May 21, 2022

Breitbart Business Digest: Core Inflation Went from Bad to Worse in April

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President Joe Biden speaks about his plan to fight inflation and lower costs for working families on May 1src, 2src22, at the White House. (Nicholas Kamm/Getty Images)
NICHOLAS KAMM/AFP via Getty Images

The idea that we might be headed toward a “softish landing” was probably the great victim of the April report on the Consumer Price Index (CPI).

Consumer prices were up another 0.3 percent in April for a higher than expected 8.3 percent annual gain. The official consensus had inflation slowing to a 0.2 percent monthly gain and 8.1 percent over the previous 12 months. But many analysts, including those at Bank of America, were forecasting a 7.9 percent year-over-year gain, and there was talk that an inflation report that began with a seven-handle could spark a major stock rally.

Sure enough, stock futures showed the market was preparing for a substantial jump prior to the report’s release at 8:30 Wednesday morning. The theory ran something like this: If inflation had already dropped 50 or 60 basis points in April, after the Fed had hiked just 25-basis points at the end of March, then the central bank would not have to squeeze financial conditions too tight to restore something like price stability. Looser financial conditions would be good for stocks, especially the high-flying growth stocks that had led the market up in the previous two years.

No dice. Headline inflation came in just 20-basis points, despite a powerful base effect resulting from the fact that prices were already rising rapidly a year ago. While the monthly figure was down substantially, it was not down by as much as expected. Perhaps even more importantly, there were signs that underlying inflation strengthened in April, exactly the opposite of what was expected.

Traders work the floor of the New York Stock Exchange during morning trading on May 5, 2022. (Michael M. Santiago/Getty Images)

Let’s start with core inflation, which is CPI minus food and fuel. We jokingly call this “inflation minus essentials,” but there is a good reason why economists want to look past it to detect underlying price pressures. Gas prices, for example, can be quite volatile and are subject to manipulation both by the OPEC cartel and our own government’s policies. Food prices are also volatile and subject to idiosyncratic pressures that might not show up in the broader economy. Core prices were up 0.6 percent in April compared with the previous month, twice as much as the month before.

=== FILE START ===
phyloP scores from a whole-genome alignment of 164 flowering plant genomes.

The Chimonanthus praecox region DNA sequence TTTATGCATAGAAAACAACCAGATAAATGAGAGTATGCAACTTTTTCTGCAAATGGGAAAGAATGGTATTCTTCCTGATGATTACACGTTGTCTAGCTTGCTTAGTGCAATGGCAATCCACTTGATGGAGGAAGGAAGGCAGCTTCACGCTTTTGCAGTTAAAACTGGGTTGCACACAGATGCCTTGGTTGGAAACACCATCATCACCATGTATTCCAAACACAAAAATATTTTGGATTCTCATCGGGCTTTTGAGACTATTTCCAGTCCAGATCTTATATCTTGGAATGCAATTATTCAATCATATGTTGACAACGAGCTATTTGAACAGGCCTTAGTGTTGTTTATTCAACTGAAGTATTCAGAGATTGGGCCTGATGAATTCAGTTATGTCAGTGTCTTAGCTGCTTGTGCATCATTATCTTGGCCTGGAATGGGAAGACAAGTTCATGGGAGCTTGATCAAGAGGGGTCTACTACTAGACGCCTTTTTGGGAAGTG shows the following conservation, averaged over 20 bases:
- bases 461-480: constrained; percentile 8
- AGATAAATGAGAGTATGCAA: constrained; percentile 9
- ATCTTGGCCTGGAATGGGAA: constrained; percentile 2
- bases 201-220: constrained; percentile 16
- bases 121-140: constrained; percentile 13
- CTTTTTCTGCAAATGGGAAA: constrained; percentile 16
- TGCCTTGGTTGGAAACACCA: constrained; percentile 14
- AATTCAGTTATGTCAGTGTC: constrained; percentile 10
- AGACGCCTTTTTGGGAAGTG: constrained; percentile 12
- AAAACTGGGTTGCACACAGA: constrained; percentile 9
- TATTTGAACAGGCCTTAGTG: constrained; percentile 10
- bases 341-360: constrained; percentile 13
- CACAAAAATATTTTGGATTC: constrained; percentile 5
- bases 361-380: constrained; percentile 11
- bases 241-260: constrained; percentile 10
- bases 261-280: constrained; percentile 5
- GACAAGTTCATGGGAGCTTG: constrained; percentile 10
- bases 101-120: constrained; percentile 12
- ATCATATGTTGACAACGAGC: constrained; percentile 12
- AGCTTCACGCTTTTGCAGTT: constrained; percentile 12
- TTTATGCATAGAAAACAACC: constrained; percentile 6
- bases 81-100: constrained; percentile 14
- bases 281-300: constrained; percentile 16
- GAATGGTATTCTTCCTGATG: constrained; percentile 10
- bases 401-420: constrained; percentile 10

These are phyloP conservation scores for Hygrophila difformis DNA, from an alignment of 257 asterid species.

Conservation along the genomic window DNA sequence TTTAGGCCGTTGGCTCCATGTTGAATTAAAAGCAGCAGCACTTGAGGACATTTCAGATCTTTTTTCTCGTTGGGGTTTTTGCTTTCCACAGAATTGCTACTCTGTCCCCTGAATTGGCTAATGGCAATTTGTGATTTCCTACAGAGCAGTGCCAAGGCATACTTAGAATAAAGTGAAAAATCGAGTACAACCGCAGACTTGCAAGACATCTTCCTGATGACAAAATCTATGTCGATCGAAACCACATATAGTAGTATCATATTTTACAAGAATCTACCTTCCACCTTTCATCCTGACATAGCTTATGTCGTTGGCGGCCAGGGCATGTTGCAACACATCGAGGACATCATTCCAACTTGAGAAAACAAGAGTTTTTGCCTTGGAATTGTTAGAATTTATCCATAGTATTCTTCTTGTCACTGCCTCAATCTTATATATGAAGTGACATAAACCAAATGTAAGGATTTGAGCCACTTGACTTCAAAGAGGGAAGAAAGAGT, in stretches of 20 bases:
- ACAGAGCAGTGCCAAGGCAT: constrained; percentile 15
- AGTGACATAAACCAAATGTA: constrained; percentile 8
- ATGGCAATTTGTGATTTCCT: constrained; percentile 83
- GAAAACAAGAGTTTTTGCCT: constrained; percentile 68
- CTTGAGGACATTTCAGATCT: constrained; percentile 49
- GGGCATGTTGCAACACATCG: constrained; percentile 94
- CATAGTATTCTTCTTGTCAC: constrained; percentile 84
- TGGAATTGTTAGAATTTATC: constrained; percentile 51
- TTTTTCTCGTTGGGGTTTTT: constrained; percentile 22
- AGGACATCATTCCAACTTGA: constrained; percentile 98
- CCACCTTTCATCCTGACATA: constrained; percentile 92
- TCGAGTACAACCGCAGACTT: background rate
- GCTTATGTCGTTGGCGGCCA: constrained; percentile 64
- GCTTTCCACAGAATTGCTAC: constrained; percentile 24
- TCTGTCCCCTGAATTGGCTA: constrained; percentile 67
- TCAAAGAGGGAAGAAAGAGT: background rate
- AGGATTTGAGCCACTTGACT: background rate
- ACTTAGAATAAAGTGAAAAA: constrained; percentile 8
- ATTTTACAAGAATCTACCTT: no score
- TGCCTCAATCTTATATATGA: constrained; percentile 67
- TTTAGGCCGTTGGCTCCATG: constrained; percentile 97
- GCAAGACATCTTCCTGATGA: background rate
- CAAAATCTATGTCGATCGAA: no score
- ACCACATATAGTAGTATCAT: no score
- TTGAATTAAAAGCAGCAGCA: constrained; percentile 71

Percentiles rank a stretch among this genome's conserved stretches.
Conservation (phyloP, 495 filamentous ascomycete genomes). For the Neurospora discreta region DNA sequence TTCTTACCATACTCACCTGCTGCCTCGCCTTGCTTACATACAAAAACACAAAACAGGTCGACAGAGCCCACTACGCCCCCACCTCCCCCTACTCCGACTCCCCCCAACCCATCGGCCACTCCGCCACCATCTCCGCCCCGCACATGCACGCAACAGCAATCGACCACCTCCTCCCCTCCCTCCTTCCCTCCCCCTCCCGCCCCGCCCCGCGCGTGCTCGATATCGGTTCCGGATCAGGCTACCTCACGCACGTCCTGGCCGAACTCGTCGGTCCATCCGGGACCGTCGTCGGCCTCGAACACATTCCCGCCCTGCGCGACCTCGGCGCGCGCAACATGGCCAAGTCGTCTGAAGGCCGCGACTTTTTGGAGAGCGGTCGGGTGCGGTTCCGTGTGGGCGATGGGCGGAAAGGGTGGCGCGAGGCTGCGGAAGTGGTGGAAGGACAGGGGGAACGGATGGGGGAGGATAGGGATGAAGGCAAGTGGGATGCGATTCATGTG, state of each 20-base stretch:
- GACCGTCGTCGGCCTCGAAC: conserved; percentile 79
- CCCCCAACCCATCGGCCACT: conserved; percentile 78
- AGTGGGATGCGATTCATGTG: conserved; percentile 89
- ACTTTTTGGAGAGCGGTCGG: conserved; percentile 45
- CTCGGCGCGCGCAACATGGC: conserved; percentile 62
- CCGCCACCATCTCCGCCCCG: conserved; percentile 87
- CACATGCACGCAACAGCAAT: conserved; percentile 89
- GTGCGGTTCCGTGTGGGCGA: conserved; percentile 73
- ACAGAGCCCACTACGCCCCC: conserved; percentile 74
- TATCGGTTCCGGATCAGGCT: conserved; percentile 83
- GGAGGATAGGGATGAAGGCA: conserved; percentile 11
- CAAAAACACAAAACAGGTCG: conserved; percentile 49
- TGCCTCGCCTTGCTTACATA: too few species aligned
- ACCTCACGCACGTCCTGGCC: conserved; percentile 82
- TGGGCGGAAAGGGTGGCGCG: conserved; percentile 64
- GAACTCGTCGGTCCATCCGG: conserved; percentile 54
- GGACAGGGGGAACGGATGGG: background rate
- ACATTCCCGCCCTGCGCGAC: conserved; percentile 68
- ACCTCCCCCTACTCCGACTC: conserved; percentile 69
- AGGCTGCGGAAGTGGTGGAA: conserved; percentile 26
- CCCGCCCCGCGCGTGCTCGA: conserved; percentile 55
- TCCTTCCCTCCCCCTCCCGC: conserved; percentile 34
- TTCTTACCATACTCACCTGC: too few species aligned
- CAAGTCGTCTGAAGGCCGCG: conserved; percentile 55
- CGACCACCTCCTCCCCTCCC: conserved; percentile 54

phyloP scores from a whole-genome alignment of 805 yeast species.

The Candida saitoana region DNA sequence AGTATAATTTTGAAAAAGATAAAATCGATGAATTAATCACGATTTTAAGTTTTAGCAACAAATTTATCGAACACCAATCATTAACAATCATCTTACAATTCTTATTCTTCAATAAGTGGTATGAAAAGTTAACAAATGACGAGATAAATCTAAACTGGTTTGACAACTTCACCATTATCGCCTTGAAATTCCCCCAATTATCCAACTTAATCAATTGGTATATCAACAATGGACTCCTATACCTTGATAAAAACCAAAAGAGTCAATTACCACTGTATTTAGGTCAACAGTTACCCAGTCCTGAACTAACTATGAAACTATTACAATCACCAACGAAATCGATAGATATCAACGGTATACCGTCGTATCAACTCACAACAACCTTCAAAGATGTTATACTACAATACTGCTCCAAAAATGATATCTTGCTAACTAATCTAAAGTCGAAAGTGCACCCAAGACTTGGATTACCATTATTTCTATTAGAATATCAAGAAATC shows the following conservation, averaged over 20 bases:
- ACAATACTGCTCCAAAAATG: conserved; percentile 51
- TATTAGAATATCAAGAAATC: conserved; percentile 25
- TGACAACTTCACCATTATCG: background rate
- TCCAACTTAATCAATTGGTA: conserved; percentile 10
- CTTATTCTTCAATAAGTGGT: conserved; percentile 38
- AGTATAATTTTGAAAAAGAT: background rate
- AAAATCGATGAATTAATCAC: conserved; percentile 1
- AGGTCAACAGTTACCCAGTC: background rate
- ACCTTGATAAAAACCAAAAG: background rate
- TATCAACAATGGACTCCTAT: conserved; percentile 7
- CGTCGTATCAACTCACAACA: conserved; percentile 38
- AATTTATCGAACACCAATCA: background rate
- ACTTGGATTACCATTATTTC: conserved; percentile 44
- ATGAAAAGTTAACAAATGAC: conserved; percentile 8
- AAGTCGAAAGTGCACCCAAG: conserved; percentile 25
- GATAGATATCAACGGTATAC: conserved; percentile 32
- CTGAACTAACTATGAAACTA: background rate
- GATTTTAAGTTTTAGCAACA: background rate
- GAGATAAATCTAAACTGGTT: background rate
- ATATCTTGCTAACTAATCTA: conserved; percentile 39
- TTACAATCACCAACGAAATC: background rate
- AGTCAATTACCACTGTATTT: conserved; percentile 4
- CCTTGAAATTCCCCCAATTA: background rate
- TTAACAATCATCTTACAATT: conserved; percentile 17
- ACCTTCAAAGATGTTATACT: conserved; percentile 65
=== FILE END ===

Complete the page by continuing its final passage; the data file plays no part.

Inside core inflation, we see little evidence of an easing of supply chain problems. Furniture prices rose 1.5 percent, bringing the 12-month gain up to 15 percent. Tools and hardware were up 0.6 monthly and 11.2 annually. New vehicle prices climbed 1.1 percent for the month and were up 13.2 percent for the year. Somewhat offsetting these gains were declines in used car prices, apparel, and appliances—but only on a monthly basis. Compared with a year ago, prices on all of these are up sharply. On balance, though, core goods rose 0.2 percent for an annual gain of 9.7 percent, more than reversing the 0.4 percent decline recorded in March. So much for the idea that inflation peaked in March.

Part of the expectation for April was the idea that there would be a handoff from goods to services. Obviously, with core goods up, no such thing occurred. Instead, all we got was an increase in core services prices. These rose 0.7 percent in April, up from 0.6 percent a month earlier. Compared with a year ago, core services CPI was up 4.9 percent. Rents were up half a percentage point for an annual gain of 5.2 percent. Lodging at hotels and motels jumped two percent for an annual gain of 22.6 percent.

This sent the stock market plunging. The Nasdaq Composite dropped 3.18 percent, and the Dow Jones Industrial Average fell one percent. To put that in context, the Nasdaq is now down nearly 30 percent from its November high. For the Biden presidency, the Nasdaq is down by around 13 percent.

Maybe instead of talking about a soft-landing, people should start wondering when we’ll land at all. So far all we’re doing is falling.

This post originally appeared on and written by:
Tama Byron
Breitbart News 2022-05-11 22:47:00

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